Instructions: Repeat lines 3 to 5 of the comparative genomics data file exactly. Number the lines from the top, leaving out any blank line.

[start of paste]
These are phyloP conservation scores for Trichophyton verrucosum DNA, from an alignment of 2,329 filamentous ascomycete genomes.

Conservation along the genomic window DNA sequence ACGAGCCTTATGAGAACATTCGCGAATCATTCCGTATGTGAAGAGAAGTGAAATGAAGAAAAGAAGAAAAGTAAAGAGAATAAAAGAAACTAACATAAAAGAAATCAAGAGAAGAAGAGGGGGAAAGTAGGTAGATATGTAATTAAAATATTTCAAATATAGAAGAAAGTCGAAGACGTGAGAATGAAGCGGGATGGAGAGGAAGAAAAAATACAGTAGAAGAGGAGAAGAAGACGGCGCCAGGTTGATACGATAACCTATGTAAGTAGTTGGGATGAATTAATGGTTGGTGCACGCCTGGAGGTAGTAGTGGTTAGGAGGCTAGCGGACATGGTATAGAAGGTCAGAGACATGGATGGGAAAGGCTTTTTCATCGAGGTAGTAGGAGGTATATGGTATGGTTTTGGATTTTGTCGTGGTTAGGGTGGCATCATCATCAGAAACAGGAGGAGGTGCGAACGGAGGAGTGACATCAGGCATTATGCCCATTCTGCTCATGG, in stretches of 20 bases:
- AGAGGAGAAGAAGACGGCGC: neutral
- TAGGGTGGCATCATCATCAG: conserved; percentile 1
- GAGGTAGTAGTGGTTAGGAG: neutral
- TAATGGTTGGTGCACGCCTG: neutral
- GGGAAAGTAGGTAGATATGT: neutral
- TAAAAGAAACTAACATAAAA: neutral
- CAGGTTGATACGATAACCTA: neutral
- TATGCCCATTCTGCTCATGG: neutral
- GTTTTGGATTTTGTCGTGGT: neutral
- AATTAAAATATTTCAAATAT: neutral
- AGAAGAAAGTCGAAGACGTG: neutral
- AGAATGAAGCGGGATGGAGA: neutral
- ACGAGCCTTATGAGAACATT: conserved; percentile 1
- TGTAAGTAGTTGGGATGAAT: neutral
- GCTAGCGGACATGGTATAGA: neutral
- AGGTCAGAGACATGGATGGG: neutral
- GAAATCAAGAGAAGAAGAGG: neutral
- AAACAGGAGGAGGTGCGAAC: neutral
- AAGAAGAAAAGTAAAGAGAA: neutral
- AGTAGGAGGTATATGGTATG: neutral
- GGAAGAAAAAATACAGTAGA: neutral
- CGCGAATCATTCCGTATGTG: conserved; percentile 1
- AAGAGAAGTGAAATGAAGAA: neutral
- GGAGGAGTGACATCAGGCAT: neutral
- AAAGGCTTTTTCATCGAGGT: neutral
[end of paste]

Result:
- AGAGGAGAAGAAGACGGCGC: neutral
- TAGGGTGGCATCATCATCAG: conserved; percentile 1
- GAGGTAGTAGTGGTTAGGAG: neutral